1. It's all relative, isn't it? I almost totally avoided what I "should" be working on (revisions to Rock Gods).

    "And yet I feel like I've learned a lot, and moved forward in my understanding of what makes a good story"

    That is more important than the whole pile of flash fiction / procrastination pieces I have planned. ;)

    Here's to a fine February.

  2. I wouldn't feel bad about your output. Considering all you have going I find it amazing you got as much done as you did. There is something to be said for the very methodical revision as well as opposed to the ramrod revisions that I tend to make. Quality trumps quantity every day of the week. It is the rare author that can do both that I am jealous of.

    good luck with your revisions and may your acceptance/rejection ration be much better than mine.

  3. This has to be so very helpful for mapping your strategy. What's the saying, you can't know where you're going if you don't know where you've been?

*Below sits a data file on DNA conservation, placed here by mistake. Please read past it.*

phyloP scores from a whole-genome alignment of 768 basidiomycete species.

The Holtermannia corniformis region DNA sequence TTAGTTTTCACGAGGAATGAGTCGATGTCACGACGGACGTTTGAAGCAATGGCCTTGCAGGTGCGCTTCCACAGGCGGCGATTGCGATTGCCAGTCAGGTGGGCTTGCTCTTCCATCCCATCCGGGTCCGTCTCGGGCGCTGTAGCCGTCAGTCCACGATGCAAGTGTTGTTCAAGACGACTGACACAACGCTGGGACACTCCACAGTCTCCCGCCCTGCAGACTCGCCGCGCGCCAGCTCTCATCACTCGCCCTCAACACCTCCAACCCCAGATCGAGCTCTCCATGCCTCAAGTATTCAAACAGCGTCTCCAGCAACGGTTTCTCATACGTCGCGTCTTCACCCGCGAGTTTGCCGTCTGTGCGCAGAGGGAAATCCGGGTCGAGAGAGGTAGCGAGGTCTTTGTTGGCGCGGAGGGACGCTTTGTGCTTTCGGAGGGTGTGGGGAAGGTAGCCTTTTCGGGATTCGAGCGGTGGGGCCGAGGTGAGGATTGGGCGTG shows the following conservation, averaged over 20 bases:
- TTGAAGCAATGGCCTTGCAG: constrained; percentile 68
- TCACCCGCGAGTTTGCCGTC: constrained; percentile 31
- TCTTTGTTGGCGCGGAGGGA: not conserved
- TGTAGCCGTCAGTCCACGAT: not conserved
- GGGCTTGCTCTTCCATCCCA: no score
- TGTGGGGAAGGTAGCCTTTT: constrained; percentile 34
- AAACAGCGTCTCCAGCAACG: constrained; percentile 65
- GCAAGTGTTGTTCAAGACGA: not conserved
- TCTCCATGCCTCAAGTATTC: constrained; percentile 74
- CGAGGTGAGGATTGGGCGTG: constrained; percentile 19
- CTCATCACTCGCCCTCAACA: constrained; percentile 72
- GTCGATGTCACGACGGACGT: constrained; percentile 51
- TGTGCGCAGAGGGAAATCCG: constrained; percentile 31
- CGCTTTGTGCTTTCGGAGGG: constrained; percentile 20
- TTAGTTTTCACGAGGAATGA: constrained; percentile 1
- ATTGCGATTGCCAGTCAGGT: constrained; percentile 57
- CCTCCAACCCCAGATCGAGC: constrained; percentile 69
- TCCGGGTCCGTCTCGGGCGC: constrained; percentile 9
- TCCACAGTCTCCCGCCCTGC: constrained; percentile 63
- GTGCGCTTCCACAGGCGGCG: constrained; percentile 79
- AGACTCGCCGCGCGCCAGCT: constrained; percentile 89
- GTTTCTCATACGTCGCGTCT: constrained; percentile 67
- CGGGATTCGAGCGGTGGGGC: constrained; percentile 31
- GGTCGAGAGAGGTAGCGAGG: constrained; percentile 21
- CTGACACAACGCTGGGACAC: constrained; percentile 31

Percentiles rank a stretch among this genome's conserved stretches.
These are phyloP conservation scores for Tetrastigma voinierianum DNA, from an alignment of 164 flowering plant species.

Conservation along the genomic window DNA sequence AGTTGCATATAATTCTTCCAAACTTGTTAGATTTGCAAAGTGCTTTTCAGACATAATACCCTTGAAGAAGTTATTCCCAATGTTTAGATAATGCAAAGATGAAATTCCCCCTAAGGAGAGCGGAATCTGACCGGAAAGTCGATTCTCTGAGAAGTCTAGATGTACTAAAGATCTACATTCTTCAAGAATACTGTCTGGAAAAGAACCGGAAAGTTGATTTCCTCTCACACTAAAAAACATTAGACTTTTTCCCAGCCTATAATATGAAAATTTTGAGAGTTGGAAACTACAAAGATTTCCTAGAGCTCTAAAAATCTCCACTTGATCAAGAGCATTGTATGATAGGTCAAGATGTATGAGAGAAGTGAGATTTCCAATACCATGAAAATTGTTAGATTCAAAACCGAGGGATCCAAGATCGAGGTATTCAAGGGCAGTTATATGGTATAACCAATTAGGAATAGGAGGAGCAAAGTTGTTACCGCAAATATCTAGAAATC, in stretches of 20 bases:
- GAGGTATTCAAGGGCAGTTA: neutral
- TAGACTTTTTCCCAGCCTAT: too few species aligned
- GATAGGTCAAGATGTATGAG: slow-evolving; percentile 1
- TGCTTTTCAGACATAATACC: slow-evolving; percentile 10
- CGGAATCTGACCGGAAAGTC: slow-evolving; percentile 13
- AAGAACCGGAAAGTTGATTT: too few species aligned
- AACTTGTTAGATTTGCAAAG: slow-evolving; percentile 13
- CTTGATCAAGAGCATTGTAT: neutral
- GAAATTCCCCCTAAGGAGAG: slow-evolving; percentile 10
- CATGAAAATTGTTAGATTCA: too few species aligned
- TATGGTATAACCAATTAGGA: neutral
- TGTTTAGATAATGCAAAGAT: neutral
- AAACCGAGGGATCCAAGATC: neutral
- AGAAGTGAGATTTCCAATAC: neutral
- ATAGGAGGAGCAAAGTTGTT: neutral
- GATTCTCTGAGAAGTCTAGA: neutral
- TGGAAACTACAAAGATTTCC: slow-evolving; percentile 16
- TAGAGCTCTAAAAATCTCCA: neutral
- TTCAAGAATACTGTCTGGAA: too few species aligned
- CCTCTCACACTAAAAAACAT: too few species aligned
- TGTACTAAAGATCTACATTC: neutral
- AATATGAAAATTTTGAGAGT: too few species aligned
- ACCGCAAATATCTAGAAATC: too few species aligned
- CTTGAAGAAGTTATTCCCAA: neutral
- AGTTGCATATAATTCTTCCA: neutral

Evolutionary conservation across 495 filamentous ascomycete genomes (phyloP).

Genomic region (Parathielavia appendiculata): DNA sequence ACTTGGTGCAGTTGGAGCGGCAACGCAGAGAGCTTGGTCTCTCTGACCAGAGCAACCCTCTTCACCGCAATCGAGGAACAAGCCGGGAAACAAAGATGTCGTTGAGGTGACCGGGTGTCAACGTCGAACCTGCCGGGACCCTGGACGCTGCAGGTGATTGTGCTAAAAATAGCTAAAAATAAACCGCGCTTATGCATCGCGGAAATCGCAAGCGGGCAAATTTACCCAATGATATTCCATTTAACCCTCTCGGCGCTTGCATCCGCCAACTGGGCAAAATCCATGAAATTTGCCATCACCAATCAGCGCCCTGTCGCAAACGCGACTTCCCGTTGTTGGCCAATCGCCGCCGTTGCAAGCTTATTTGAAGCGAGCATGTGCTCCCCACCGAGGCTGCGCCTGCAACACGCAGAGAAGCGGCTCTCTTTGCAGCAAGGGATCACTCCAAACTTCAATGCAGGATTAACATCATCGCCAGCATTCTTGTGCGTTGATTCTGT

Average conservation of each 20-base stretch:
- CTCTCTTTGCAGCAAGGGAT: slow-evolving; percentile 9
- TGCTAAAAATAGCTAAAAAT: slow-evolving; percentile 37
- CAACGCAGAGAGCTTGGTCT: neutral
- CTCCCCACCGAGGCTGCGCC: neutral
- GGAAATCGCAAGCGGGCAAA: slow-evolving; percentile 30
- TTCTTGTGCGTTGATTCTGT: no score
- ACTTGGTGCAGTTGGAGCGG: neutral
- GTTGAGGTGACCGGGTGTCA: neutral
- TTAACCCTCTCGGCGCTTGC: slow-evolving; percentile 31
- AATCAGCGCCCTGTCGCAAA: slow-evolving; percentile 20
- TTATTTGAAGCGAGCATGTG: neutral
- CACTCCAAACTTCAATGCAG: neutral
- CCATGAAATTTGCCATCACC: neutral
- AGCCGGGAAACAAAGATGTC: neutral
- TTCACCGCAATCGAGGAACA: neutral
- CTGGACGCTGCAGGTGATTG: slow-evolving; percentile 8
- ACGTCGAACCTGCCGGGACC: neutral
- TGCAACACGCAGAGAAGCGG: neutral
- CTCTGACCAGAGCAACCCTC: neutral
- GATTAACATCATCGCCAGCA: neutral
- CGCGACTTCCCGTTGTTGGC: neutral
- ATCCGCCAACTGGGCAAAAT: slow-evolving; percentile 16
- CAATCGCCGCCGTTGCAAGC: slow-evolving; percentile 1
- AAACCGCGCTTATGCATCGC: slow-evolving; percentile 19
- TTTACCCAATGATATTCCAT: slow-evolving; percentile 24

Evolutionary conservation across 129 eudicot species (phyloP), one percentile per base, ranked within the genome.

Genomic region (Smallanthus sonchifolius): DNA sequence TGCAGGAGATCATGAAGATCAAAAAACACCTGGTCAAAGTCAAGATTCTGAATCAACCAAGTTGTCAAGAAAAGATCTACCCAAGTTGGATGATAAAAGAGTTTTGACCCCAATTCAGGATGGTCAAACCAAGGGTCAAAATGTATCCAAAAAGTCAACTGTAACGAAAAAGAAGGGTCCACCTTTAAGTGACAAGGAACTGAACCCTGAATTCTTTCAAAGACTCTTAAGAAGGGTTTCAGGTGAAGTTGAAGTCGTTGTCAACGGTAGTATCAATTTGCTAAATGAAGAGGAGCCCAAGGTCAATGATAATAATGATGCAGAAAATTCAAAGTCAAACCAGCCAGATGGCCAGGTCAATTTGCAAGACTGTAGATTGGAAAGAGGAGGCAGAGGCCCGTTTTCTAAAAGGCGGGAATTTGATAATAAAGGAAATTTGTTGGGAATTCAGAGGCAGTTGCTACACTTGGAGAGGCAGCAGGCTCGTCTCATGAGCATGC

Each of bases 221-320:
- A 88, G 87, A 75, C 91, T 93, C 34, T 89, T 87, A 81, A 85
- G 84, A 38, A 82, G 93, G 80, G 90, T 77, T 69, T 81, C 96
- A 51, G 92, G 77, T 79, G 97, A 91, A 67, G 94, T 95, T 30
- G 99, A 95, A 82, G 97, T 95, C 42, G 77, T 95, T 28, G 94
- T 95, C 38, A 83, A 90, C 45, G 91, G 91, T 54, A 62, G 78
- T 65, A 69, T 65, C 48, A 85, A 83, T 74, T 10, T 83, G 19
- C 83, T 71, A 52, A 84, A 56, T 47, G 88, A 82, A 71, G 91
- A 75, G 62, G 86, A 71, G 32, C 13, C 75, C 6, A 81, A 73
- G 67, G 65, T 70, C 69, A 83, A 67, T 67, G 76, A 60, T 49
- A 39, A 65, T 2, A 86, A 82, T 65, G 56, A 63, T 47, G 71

4. All I ask is for less rejections than last month! The brass ring would be selling "The Bleeding Android."

  5. I need to revisit my goals. Last night I had an idea for the PARSEC contest. Not sure if it'll play out yet, but it's there so I'll probably write up another short.

    I'll probably also write one at some point for AHWA and for one or two other comps a little later in the year. I guess I'll revise my new shorts for the year to at least five and see where I go from there.

    Why do I state goals again...

  6. goals give us something to strive for. Without them we are just going about aimlessly hoping to hit a target that is indistinguishable from everything else in sight.

    5 is a good goal.

  7. I had an avalanche of rejections in Jan - back in the saddle again now but it knocks your confidence around.

    Thanks for the kind words on my latest published story.